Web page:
Thurston County is looking to next year as it plans on how to best address water availability issues.
On Thursday, county staff requested approval for funding of a 2017 project budget of $38,500, $24,750 of which has already been funded through the Stormwater Utility Fund. Staff is requesting an additional $13,750 for non-stormwater related work.
In addition, county staff asked the commissioners to authorize $600,000 in 2018 to be used to conduct a complete water availability study to comply with the Hirst decision, according to a staff report.
“This will enable continuation of work to determine water availability throughout the county, in response to the Hirst decision,” the report said.
The state Supreme Court ruled in the Hirst decision counties are responsible for determining water availability when issuing building permits with permit exempt wells. Counties across the state have been scrambling to determine what effects it will have on rural building. Previously, counties relied on information from the state Department of Ecology because they lacked the resources to conduct their own water surveys. However, the court ruled they can no longer rely on that information. Throughout Thurston County, there are 34,000 permit exempt wells that can draw up to 280 gallons of water a day, The Chronicle reported in February. The average household water use is around 86 gallons a day.
The Legislature was unable to agree on how to address this issue, which is why it did not pass a capital budget.
When the ruling was handed down in October 2016, the then-county commissioners directed the county’s hydrologists to conduct a water availability study, according to a county press release from August.
“We are trying to make a good faith effort to look into the requirements of Hirst,” Commissioner Gary Edwards told The Chronicle. “We look at this as an unfunded mandate the state dropped on us.”
Some of the requested funds are from the Stormwater Utility budget, amounting to $336,125 for the 2018 request, according to the staff report. The remainder of the requested funds will come from another source from the county budget.
According to the report, it is appropriate to use funds from the stormwater budget for some of the study because they will be used to expand the monitoring network that provides data for managing stream flows and precipitation and groundwater elevations because those functions directly relate to stormwater. However, other aspects, such as determining the withdrawal rates, would not be an appropriate use of the funds.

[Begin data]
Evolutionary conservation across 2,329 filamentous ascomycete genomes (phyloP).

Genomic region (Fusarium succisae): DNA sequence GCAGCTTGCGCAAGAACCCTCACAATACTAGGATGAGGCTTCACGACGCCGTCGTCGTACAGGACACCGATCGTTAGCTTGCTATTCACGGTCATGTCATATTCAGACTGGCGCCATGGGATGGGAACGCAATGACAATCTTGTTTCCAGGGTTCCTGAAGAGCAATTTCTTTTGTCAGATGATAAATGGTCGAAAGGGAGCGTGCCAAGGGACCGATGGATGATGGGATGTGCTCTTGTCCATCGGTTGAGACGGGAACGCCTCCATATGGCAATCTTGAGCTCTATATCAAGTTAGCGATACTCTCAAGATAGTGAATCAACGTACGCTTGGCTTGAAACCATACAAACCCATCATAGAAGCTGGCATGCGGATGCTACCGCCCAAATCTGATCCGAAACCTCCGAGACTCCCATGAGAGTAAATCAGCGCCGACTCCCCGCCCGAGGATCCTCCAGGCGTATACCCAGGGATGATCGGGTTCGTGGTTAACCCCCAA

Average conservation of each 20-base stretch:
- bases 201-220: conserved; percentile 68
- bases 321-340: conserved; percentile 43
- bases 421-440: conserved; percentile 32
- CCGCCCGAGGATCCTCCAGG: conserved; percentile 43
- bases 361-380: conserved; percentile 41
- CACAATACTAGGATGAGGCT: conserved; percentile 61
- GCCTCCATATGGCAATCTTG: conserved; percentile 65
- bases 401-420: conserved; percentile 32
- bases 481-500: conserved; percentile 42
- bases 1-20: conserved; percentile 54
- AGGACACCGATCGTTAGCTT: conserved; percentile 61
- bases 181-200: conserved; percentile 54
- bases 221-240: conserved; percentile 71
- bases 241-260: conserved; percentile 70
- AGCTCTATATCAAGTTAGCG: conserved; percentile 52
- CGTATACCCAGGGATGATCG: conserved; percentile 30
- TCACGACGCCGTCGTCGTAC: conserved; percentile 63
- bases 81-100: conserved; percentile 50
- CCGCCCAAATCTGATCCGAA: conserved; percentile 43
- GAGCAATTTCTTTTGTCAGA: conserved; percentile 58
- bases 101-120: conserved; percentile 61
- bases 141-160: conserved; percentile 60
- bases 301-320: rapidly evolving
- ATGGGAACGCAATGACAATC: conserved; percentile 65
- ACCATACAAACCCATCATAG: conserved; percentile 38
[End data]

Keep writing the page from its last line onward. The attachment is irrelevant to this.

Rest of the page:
The reason for the increase in funding is because the scale of the work will increase in 2018, according to the report. It will include in-depth analysis of very large data sets for water availability, installation of new monitoring stations and equipment in areas where information is limited or out of date, the development and implementation of interagency contracts with the state Department of Natural Resources and U.S. Geological Survey, and the development of policy questions and options from the commissioners to consider.
The commissioners also have the option to fund the study at the same level as this year for about $27,500 for only work done by the hydrologist. This option would have minimal impacts to funding until the Legislature provides clarity to local governments, the report said. However, it will not make meaningful progress to determine water availability exists for at least 10 years, and it does not meet the intent of the court’s ruling. In addition, if the pre-Hirst process of issuing building permits with certificates of water availability continues, it is probable the county could overallocate new development water consumption within certain basins, according to the staff report.
The $600,000 option would allow the county to develop policy questions without waiting for a legislative fix and would provide third party reviewed data about water availability in the county as well as fill in gaps in data the county currently has.
However, it has significant annual costs through 2021 and proposes the hiring of additional staff, according to the report.
Edwards told The Chronicle the county is looking for additional resources to conduct the study.
“We are trying to get as much information as possible before we put policy in place,” he said.
One question he asked of staff was if there are any examples of shortages of water. Edwards said there are not any yet.
He has heard concerns from residents about what the decision means for them and their property. Property values could be impacted by water availability questions, Edwards added. This could further impact some residents who are already dealing with the endangered Mazama pocket gopher, he said.
Edwards said he expects the commissioners to make a decision about this early next year.